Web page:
5 Clichés Your Parents Told You That Are Actually True

By: TSP Blog | @TSProckstars


It is what it is. Don’t blow smoke. At the end of the day. We’ve heard them time and time again: those clichés your parents couldn’t seem to stop saying.

While we’ve heard them so often that our immediate response is to roll our eyes, the reality is these clichés hold some truth. In our professional lives, these tidbits of advice can make a difference in whether you succeed or fail at your job. Your parents may annoy you by always being right, but ultimately the choice is up to you to be successful and these clichés can help you get there.

This is one you may have heard growing up – you know, when your parents would tell you to not throw a friend aside over a petty fight. But, it isn’t only applicable to your personal life. As you navigate your career, there is nothing more important than building your network along the way. Regardless of whether you are leaving a job you loved or hated, it is essential to maintain those relationships you have fostered through your time with said company.

After you leave, it is inevitable your new employers will seek out your past employers and ask the hard questions – “Was he/she a team player?” “Were they dedicated to their tasks?” “Did they hit deadlines?” – and that’s just to name a few. Give your past employers a reason to say great things about you after you leave, so that your future is not hindered by your past.

So, you have been in the same position for a while now and are looking to explore new opportunities. A potential employer sends an email to let you know they’ve seen your LinkedIn profile or reviewed your resume, and that they are interested in hiring you. You get excited, ace the interview, but receive that dreaded email letting you know they’ve given the job to a better fit. Then, you come to find out the owner’s daughter’s boyfriend’s cousin’s brother got YOUR dream job. Ouch.

What to take away from this scenario? Even the most qualified professional for the job is not guaranteed to receive the position. This is not to say you must know someone to ultimately receive the offer, but it can be a major contributing factor for many hiring managers. To increase the likelihood of this happening to you, keep networking and talking to those in your industry – they may just come to find the perfect position for you and be that connection you’ve been looking for.

This is one of the most common clichés because it can be applied to countless scenarios. Remaining true to your word through your actions is very important for your professional reputation. If employers have high expectations of your abilities because you have talked yourself up, you should be ready to put your money where your mouth is. Anyone can put “leader” or “has experience” on their resume, but the truth comes out when you don’t live up to those expectations.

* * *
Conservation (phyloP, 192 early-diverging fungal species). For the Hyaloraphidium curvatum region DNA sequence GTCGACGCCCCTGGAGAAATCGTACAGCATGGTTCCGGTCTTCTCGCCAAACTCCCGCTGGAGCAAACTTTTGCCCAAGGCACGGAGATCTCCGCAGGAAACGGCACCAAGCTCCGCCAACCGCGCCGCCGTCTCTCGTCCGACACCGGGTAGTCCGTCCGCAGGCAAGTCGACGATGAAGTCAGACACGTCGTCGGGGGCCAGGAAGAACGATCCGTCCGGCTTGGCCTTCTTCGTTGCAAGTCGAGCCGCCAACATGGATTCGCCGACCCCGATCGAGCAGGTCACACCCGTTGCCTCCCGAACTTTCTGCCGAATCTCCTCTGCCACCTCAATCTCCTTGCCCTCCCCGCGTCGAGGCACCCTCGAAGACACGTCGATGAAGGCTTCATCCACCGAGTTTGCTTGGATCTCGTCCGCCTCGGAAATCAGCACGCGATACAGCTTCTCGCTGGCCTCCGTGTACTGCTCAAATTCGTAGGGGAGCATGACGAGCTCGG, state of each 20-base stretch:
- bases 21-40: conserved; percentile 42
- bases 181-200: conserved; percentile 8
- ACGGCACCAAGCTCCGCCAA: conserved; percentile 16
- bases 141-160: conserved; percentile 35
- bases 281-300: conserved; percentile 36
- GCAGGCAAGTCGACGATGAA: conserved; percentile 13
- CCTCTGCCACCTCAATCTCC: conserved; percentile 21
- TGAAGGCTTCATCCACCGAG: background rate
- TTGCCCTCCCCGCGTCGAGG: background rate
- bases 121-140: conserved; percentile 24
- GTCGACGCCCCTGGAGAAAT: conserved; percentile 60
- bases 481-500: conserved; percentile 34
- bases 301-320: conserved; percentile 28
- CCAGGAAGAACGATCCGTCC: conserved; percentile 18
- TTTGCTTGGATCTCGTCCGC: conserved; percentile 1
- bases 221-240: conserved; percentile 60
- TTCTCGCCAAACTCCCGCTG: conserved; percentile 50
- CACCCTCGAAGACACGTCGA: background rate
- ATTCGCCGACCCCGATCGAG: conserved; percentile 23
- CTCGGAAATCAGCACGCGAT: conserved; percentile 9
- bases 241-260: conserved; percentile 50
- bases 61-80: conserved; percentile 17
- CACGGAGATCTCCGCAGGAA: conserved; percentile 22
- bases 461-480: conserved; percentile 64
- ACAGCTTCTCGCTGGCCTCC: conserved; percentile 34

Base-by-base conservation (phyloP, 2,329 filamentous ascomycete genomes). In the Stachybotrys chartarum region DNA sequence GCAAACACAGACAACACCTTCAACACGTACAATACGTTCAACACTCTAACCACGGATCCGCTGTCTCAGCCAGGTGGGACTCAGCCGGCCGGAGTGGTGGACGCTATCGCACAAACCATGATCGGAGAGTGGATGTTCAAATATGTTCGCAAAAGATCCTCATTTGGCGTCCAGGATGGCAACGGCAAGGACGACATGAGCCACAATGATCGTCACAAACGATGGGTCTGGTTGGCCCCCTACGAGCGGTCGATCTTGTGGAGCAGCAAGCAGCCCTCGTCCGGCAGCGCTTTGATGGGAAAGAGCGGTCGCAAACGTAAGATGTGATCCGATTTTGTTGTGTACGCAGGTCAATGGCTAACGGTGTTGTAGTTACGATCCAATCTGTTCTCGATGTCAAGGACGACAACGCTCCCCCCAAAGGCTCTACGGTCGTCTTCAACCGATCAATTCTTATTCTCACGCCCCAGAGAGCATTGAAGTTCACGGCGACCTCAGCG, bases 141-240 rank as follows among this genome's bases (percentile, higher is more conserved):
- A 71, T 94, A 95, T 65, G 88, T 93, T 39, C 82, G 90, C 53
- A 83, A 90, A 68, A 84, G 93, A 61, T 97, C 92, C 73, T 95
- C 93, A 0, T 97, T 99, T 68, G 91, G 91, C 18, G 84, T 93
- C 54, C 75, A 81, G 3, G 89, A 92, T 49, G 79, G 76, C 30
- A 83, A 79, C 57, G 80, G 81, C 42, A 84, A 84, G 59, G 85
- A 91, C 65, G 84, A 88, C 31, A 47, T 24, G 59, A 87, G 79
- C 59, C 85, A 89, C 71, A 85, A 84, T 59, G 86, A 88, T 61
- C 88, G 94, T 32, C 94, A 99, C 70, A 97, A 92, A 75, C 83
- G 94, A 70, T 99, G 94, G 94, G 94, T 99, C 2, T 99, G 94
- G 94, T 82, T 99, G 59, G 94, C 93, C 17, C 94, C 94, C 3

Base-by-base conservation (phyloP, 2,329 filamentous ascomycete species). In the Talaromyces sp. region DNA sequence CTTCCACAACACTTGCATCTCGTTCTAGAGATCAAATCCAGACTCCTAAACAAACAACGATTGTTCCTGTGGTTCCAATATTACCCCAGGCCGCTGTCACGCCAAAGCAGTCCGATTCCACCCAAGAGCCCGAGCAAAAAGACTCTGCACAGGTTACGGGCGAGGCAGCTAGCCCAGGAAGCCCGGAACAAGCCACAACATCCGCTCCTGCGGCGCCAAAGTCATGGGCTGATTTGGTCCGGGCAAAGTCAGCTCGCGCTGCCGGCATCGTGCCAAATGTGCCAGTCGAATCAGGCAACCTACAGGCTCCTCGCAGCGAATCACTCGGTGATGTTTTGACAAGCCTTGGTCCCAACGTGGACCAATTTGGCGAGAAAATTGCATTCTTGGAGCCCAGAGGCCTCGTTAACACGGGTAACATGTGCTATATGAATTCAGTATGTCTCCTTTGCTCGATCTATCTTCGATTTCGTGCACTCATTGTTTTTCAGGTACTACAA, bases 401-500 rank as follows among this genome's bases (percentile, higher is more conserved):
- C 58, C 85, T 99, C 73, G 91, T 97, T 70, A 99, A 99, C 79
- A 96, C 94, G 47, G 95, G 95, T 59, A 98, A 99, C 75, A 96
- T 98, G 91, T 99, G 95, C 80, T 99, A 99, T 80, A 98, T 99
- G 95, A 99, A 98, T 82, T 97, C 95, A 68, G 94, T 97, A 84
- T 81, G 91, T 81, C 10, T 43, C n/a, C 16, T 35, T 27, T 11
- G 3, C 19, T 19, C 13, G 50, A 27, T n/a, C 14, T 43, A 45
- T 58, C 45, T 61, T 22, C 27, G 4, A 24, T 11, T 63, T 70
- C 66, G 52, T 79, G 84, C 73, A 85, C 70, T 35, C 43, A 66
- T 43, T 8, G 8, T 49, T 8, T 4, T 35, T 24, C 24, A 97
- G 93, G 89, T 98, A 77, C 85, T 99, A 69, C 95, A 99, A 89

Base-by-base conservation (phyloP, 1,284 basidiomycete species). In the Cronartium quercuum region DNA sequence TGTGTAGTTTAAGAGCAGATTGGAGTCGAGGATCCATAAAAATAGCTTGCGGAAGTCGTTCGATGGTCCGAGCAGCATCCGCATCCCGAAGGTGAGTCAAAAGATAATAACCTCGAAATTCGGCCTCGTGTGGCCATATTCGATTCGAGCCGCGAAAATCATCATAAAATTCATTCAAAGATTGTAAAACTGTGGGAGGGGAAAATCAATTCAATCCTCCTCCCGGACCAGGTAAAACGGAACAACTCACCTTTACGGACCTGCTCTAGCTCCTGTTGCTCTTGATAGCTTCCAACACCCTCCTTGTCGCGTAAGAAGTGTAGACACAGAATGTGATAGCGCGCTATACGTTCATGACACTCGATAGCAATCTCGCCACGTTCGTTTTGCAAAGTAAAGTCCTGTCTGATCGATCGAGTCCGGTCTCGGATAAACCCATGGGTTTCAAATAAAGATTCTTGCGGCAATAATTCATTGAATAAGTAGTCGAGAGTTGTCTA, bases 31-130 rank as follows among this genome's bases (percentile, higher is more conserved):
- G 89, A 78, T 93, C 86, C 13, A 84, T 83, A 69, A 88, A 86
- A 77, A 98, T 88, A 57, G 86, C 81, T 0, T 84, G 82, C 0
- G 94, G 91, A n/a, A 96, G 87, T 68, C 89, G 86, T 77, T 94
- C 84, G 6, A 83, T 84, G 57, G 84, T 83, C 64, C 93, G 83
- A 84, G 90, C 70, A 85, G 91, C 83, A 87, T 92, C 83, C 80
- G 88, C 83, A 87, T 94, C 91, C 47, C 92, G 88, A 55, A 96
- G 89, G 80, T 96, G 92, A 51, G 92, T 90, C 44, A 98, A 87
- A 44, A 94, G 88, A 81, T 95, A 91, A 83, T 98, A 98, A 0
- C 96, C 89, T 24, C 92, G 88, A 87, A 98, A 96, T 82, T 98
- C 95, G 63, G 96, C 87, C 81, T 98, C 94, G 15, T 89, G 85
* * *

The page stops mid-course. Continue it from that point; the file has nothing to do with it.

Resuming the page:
Most of the time, your actions do upstage your words. You can apologize repeatedly for a mistake, but your boss will not fully move on until you show you have learned from that mistake. You could say you are a team player, but only worry about your own tasks. We see this all the time, but this workplace commonplace is easily avoidable.

You might have learned by now impatience won’t get you anywhere. If you are constantly thinking about a new job or opportunity, how are you going to fully dedicate yourself to your current one? On the same token, your current job could easily open new doors for you. The more experience you have and the more people you know, the easier it will be to get your foot in the door at a new company.

Job searches are grueling and frustrating at times. Jobvite’s study in 2014 found that it takes an average 43 days, just over six weeks, for an individual to find a job. Obviously, this varies heavily by industry, as it could take around 75 days to be hired in a management or C level position. Jobvite also found that an average 59 people apply for one job opening, but only 12% make it to the interview process – that’s only 7 people! By practicing patience and widening your search beyond your comfort zone, you'll be surprised at what opportunities land at your feet.

As far as your experiences go, you will get out of them whatever you put into them, so you might as well jump in with two feet. Don’t miss that important deadline or forget to follow-up with a client. Stay detail-oriented, and this will help you maintain professionalism and keep you on the path to promotion.

The more you can bring to the table, the more valuable you are to your team. Find what sets you apart and levarge those strengths as best you can. You are likely to lose these skills if you do not actively practice and use them day-to-day. How can a soccer player stay in good shape if they never work out? How can a student pass an exam if they don’t study? Same goes for all professionals – keep up your skills to remain valuable to potential employers.

As annoying as they may be, clichés are repeated over and over for a reason: because they are true. We might as well take advice from our parents or peers, because they truly have been through it all before. Opportunities only knock once, so don’t be afraid to take a chance on that promotion or new position. As you get older and advance in your career, you may just come up with some of your own clichés to pass down to your kids one day.